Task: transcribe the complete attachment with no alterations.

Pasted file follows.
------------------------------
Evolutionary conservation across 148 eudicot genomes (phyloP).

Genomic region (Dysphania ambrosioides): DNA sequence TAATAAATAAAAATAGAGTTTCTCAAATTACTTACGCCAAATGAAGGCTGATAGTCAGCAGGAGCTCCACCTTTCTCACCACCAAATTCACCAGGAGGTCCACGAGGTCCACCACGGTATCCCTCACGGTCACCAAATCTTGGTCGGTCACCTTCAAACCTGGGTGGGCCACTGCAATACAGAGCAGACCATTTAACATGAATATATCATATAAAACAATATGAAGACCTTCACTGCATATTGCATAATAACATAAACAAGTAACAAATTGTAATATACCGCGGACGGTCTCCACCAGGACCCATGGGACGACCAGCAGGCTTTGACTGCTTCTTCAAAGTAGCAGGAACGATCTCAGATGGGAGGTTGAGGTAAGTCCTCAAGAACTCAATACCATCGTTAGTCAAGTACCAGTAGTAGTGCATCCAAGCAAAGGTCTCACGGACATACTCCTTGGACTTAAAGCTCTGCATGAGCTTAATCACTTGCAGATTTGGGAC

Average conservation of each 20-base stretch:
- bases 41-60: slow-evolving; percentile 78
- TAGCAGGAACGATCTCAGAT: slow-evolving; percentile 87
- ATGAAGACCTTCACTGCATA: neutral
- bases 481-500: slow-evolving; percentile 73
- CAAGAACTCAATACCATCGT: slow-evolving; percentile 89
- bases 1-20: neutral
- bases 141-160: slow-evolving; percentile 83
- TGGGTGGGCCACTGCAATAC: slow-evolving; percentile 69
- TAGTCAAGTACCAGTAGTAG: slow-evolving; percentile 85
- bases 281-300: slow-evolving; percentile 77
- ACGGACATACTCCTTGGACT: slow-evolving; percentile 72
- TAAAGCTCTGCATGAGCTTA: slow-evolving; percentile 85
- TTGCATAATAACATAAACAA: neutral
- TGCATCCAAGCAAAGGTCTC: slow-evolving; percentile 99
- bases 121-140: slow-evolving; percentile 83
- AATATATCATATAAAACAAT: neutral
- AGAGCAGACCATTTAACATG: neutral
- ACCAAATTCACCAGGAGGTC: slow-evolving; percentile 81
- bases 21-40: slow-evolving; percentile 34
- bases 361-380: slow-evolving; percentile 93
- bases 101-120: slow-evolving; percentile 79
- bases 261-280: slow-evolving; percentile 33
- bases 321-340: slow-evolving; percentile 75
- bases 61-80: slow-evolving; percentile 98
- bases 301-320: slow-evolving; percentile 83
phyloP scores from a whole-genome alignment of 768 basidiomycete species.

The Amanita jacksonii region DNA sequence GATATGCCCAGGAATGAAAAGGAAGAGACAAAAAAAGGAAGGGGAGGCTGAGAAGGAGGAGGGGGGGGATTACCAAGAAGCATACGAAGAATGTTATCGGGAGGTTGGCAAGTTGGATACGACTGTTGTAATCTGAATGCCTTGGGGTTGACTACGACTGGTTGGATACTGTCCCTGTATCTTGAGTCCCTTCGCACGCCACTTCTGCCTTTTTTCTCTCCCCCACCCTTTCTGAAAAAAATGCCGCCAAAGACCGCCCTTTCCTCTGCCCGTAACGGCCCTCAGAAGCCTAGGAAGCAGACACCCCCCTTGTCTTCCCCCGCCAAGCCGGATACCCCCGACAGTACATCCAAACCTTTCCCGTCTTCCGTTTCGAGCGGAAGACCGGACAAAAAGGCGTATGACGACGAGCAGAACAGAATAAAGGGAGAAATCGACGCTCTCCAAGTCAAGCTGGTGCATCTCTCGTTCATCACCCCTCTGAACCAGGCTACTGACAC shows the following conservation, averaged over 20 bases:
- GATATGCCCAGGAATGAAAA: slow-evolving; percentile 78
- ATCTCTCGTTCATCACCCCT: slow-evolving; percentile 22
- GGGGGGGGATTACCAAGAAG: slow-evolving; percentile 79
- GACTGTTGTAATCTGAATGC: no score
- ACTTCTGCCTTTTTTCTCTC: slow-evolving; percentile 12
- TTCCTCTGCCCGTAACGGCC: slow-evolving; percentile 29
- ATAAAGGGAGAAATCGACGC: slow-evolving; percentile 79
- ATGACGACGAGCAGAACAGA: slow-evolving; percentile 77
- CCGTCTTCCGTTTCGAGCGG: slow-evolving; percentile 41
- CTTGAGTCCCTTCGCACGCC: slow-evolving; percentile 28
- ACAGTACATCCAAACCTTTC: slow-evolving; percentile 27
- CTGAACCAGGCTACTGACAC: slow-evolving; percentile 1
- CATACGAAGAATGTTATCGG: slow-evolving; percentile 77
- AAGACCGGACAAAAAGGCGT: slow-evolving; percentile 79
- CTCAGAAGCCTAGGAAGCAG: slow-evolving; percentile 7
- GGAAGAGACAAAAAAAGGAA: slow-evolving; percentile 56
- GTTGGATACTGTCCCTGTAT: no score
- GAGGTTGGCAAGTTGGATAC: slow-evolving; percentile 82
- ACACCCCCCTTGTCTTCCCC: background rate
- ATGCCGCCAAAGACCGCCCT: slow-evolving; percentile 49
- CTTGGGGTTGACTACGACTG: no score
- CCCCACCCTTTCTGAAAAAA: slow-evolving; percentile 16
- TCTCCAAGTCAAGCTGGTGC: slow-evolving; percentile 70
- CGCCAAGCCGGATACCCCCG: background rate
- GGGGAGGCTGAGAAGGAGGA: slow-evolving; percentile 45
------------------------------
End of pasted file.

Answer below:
Evolutionary conservation across 148 eudicot genomes (phyloP).

Genomic region (Dysphania ambrosioides): DNA sequence TAATAAATAAAAATAGAGTTTCTCAAATTACTTACGCCAAATGAAGGCTGATAGTCAGCAGGAGCTCCACCTTTCTCACCACCAAATTCACCAGGAGGTCCACGAGGTCCACCACGGTATCCCTCACGGTCACCAAATCTTGGTCGGTCACCTTCAAACCTGGGTGGGCCACTGCAATACAGAGCAGACCATTTAACATGAATATATCATATAAAACAATATGAAGACCTTCACTGCATATTGCATAATAACATAAACAAGTAACAAATTGTAATATACCGCGGACGGTCTCCACCAGGACCCATGGGACGACCAGCAGGCTTTGACTGCTTCTTCAAAGTAGCAGGAACGATCTCAGATGGGAGGTTGAGGTAAGTCCTCAAGAACTCAATACCATCGTTAGTCAAGTACCAGTAGTAGTGCATCCAAGCAAAGGTCTCACGGACATACTCCTTGGACTTAAAGCTCTGCATGAGCTTAATCACTTGCAGATTTGGGAC

Average conservation of each 20-base stretch:
- bases 41-60: slow-evolving; percentile 78
- TAGCAGGAACGATCTCAGAT: slow-evolving; percentile 87
- ATGAAGACCTTCACTGCATA: neutral
- bases 481-500: slow-evolving; percentile 73
- CAAGAACTCAATACCATCGT: slow-evolving; percentile 89
- bases 1-20: neutral
- bases 141-160: slow-evolving; percentile 83
- TGGGTGGGCCACTGCAATAC: slow-evolving; percentile 69
- TAGTCAAGTACCAGTAGTAG: slow-evolving; percentile 85
- bases 281-300: slow-evolving; percentile 77
- ACGGACATACTCCTTGGACT: slow-evolving; percentile 72
- TAAAGCTCTGCATGAGCTTA: slow-evolving; percentile 85
- TTGCATAATAACATAAACAA: neutral
- TGCATCCAAGCAAAGGTCTC: slow-evolving; percentile 99
- bases 121-140: slow-evolving; percentile 83
- AATATATCATATAAAACAAT: neutral
- AGAGCAGACCATTTAACATG: neutral
- ACCAAATTCACCAGGAGGTC: slow-evolving; percentile 81
- bases 21-40: slow-evolving; percentile 34
- bases 361-380: slow-evolving; percentile 93
- bases 101-120: slow-evolving; percentile 79
- bases 261-280: slow-evolving; percentile 33
- bases 321-340: slow-evolving; percentile 75
- bases 61-80: slow-evolving; percentile 98
- bases 301-320: slow-evolving; percentile 83
phyloP scores from a whole-genome alignment of 768 basidiomycete species.

The Amanita jacksonii region DNA sequence GATATGCCCAGGAATGAAAAGGAAGAGACAAAAAAAGGAAGGGGAGGCTGAGAAGGAGGAGGGGGGGGATTACCAAGAAGCATACGAAGAATGTTATCGGGAGGTTGGCAAGTTGGATACGACTGTTGTAATCTGAATGCCTTGGGGTTGACTACGACTGGTTGGATACTGTCCCTGTATCTTGAGTCCCTTCGCACGCCACTTCTGCCTTTTTTCTCTCCCCCACCCTTTCTGAAAAAAATGCCGCCAAAGACCGCCCTTTCCTCTGCCCGTAACGGCCCTCAGAAGCCTAGGAAGCAGACACCCCCCTTGTCTTCCCCCGCCAAGCCGGATACCCCCGACAGTACATCCAAACCTTTCCCGTCTTCCGTTTCGAGCGGAAGACCGGACAAAAAGGCGTATGACGACGAGCAGAACAGAATAAAGGGAGAAATCGACGCTCTCCAAGTCAAGCTGGTGCATCTCTCGTTCATCACCCCTCTGAACCAGGCTACTGACAC shows the following conservation, averaged over 20 bases:
- GATATGCCCAGGAATGAAAA: slow-evolving; percentile 78
- ATCTCTCGTTCATCACCCCT: slow-evolving; percentile 22
- GGGGGGGGATTACCAAGAAG: slow-evolving; percentile 79
- GACTGTTGTAATCTGAATGC: no score
- ACTTCTGCCTTTTTTCTCTC: slow-evolving; percentile 12
- TTCCTCTGCCCGTAACGGCC: slow-evolving; percentile 29
- ATAAAGGGAGAAATCGACGC: slow-evolving; percentile 79
- ATGACGACGAGCAGAACAGA: slow-evolving; percentile 77
- CCGTCTTCCGTTTCGAGCGG: slow-evolving; percentile 41
- CTTGAGTCCCTTCGCACGCC: slow-evolving; percentile 28
- ACAGTACATCCAAACCTTTC: slow-evolving; percentile 27
- CTGAACCAGGCTACTGACAC: slow-evolving; percentile 1
- CATACGAAGAATGTTATCGG: slow-evolving; percentile 77
- AAGACCGGACAAAAAGGCGT: slow-evolving; percentile 79
- CTCAGAAGCCTAGGAAGCAG: slow-evolving; percentile 7
- GGAAGAGACAAAAAAAGGAA: slow-evolving; percentile 56
- GTTGGATACTGTCCCTGTAT: no score
- GAGGTTGGCAAGTTGGATAC: slow-evolving; percentile 82
- ACACCCCCCTTGTCTTCCCC: background rate
- ATGCCGCCAAAGACCGCCCT: slow-evolving; percentile 49
- CTTGGGGTTGACTACGACTG: no score
- CCCCACCCTTTCTGAAAAAA: slow-evolving; percentile 16
- TCTCCAAGTCAAGCTGGTGC: slow-evolving; percentile 70
- CGCCAAGCCGGATACCCCCG: background rate
- GGGGAGGCTGAGAAGGAGGA: slow-evolving; percentile 45